Volunteers clean up other people’s messes
The way David Blackwell sees it, picking up other people’s trash is the right thing to do.
He’s not alone in that assessment. Blackwell will join a small army of community members estimated to total 700, that will don orange safety vests and take to the roads and fill orange trash bags during the Community Pride Highway Cleanup. They will be picking up an estimated 35,000 pounds of roadside trash May 1 on 115 miles of highway in Eagle County.
The cleanup is like a lot of endeavors that need doing: It feels good once it’s done, says Blackwell, a vice-president of human resources at the Vail Valley Medical Center who has helped on the cleanup for the last four years. He works cleaning up a stretch of Interstate 70 on Vail Pass, where winter and spring alternate, sometimes just minutes apart.
“I can’t always say it feels good while you’re doing it,” he says. “It depends on the weather.”
Cleanup volunteer Jennifer Wyse, a close-out coordinator and warranty service manager for R.A. Nelson, also participates in the cleanup for altruistic reasons.
“It’s not just for my benefit,” she says. “Keeping it clean makes it a better environment for everybody.”
Wyse and her cleanup group take care of two miles of the bike path that runs from Edwards westward. Some families bring their children to this safe stretch of cleanup.
“It’s good education for the children,” she says. “Somebody has to come through and pick it up.”
The cleanup started in 1997 when a group of friends decided to do something about the roadside trash they were seeing on their drives to and from work. Since then the effort has mushroomed into what is becoming a major event for the community, where elected officials work side by side with cooks, carpenters and professionals.
Caroline Bradford, one of the organizers of the event, is now worried the 700 tee shirts she’s ordered for the volunteers, won’t be enough.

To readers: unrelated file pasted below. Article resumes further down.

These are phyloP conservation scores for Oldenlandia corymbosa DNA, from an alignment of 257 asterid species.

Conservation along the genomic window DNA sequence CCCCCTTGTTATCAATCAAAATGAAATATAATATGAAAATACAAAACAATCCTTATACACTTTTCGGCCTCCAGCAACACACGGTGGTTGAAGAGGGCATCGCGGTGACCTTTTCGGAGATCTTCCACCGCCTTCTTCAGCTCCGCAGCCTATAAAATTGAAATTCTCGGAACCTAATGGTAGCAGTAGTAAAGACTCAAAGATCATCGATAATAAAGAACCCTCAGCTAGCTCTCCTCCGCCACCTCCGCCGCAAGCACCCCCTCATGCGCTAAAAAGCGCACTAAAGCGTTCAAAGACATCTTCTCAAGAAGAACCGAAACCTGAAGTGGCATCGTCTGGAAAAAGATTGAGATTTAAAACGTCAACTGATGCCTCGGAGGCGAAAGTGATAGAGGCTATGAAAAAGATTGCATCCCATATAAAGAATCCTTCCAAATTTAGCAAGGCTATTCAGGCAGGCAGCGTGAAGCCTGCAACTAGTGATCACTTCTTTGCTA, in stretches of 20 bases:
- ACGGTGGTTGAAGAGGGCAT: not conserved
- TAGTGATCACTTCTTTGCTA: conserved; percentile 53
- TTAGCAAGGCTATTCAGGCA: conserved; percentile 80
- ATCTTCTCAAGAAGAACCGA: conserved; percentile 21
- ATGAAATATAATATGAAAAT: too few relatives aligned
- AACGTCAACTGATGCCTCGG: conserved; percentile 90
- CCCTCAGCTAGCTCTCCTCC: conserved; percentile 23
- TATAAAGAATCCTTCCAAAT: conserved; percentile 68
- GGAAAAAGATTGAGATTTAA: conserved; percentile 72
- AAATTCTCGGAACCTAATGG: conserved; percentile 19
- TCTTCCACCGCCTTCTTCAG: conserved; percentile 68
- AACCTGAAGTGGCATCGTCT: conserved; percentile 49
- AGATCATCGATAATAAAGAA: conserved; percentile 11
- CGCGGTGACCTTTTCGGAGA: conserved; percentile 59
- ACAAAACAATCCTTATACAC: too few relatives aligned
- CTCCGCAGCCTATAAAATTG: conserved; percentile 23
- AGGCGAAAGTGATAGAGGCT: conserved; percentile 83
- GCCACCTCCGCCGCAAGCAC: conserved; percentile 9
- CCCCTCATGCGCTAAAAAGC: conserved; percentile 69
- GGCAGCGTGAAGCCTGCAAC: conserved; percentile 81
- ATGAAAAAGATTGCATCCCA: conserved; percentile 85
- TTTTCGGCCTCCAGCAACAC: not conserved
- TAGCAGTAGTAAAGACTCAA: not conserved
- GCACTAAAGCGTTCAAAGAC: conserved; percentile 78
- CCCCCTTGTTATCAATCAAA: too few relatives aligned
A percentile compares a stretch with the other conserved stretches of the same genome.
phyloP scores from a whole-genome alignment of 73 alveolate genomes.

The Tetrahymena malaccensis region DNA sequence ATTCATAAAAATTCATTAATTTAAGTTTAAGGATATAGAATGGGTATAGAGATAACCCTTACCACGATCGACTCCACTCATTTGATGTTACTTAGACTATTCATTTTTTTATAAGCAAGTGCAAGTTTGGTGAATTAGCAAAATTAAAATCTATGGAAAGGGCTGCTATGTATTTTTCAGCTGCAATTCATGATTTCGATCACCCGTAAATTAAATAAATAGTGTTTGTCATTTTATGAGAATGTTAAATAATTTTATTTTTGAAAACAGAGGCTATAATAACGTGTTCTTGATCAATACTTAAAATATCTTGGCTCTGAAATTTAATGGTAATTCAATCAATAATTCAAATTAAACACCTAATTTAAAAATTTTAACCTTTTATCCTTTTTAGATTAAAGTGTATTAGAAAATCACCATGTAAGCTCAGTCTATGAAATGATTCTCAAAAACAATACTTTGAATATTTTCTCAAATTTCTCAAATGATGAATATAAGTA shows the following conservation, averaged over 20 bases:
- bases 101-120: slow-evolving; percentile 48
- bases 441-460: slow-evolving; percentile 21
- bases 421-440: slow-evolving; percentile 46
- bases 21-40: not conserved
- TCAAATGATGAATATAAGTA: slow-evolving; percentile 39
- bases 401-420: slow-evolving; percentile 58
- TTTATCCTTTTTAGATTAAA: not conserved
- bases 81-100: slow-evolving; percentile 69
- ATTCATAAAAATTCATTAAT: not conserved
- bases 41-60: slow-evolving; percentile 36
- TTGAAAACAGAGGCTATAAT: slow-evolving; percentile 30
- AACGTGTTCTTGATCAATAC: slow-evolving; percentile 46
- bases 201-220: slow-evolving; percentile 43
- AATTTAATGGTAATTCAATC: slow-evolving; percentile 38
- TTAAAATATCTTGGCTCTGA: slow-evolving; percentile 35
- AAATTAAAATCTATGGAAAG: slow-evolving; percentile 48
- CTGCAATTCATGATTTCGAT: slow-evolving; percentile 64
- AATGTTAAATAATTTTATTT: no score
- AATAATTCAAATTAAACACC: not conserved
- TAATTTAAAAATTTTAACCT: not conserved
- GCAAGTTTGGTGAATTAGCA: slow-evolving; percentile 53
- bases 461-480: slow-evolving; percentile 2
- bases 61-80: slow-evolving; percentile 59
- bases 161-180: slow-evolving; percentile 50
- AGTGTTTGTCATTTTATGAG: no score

“It’s a see and be seen kind of event,” said Bradford, also the director of the Eagle River Watershed Council, an environmental group. “It’s the broadest cross-section of the valley. All we ask of people is for their time and energy. There’s no silent auction. We don’t ask for money.”
Bradford was the organizer of the original cleanup day which involved 25 of her friends who were tired of seeing the roadside trash exposed as snowbanks melted. After the cleanup and an impromptu celebration that involved adult beverages, the group resolved to also clean up a portion of Interstate 70.
They contacted members of civic organizations who had adopted stretches of highway for their own cleanup and asked them to coordinate their cleanup activities with her group.
This year there will be 92 teams of up to 10 people gathering trash alongside the interstate, U.S. Highway 6 and parts of Highway 131 heading toward Steamboat Springs. Bradford said more volunteers are needed for several stretches of highway. Each year, the amount of trash picked up has declined.
“We’ve picked up most of the old trash and now are working on the annual accumulation,” she says. “Our ultimate goal is to just have a big party and not have to pick up any trash.”
This Bud’s for you
Discarded beer bottles, particularly Budweiser and Bud Light, seem to the be litter of choice, said Bradford. Usually the potentially recyclable material is too dirty to be recycled, she said.
The roadside cleanup also has an additional environmental benefit, said Bradford. It makes the river cleanup conducted in the autumn that much easier because it prevents additional trash from making its way into the river.
It costs $24,000 in donated services and another $8,000 for materials, food and beer for the volunteers, Bradford said. Vail Resorts is the major sponsor for the event.
The post-cleanup party will be held at the Lazy J Ranch south of Wolcott, and will feature the bluegrass sounds of All Strung Out and food prepared by the Beaver Creek Mountain Dining group with beverages donated by Pier 13 Liquors. The Colorado Department of Transportation and Waste Management will pick up the trash that has been collected and bagged and dozens of other businesses have donated time, materials or equipment.
Volunteer Jane Hart, from the Avon Library, said she does it because it makes the communities of the valley look good. “It’s an easy thing to do,” she said. “It sets our community apart and makes us feel like we re a community.”
Cliff Thompson can be reached via e-mail at: email@example.com or by calling 949-0555 ext. 450.